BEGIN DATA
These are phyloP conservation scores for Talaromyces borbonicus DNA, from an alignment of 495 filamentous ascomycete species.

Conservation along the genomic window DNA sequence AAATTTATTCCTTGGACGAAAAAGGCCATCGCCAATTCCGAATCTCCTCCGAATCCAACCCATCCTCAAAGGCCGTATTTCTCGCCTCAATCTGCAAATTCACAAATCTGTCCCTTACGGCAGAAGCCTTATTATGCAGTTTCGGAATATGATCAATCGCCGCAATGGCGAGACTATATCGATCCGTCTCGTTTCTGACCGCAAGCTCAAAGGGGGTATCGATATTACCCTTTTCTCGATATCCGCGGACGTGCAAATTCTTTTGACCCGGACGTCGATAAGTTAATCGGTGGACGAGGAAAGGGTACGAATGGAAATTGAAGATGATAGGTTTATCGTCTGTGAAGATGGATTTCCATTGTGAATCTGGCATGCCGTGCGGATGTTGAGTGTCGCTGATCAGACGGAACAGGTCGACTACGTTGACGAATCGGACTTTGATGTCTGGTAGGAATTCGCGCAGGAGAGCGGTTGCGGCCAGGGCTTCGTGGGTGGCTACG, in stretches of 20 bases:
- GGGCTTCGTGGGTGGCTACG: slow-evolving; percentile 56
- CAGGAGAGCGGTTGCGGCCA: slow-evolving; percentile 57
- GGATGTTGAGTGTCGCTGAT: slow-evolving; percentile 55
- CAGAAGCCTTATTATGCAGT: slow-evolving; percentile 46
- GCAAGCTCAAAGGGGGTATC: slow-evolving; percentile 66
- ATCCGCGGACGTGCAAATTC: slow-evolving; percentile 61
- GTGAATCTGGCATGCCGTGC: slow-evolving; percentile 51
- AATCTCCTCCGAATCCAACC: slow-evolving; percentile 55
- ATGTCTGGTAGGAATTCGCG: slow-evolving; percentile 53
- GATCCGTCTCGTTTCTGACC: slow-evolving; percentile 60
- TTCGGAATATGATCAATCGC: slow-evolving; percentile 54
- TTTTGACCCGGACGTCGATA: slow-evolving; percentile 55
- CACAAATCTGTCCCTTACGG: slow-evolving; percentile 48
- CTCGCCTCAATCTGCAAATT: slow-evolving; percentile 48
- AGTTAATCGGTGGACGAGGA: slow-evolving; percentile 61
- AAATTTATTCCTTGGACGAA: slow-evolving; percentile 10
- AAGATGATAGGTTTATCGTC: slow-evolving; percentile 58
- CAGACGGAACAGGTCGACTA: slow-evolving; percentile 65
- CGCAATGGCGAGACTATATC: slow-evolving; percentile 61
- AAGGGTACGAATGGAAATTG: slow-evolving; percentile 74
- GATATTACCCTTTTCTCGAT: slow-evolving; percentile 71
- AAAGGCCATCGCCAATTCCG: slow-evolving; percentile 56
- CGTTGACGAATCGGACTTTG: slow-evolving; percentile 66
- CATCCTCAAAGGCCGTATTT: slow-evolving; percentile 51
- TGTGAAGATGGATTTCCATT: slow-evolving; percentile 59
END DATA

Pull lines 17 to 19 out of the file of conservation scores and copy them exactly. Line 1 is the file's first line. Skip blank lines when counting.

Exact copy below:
- AGTTAATCGGTGGACGAGGA: slow-evolving; percentile 61
- AAATTTATTCCTTGGACGAA: slow-evolving; percentile 10
- AAGATGATAGGTTTATCGTC: slow-evolving; percentile 58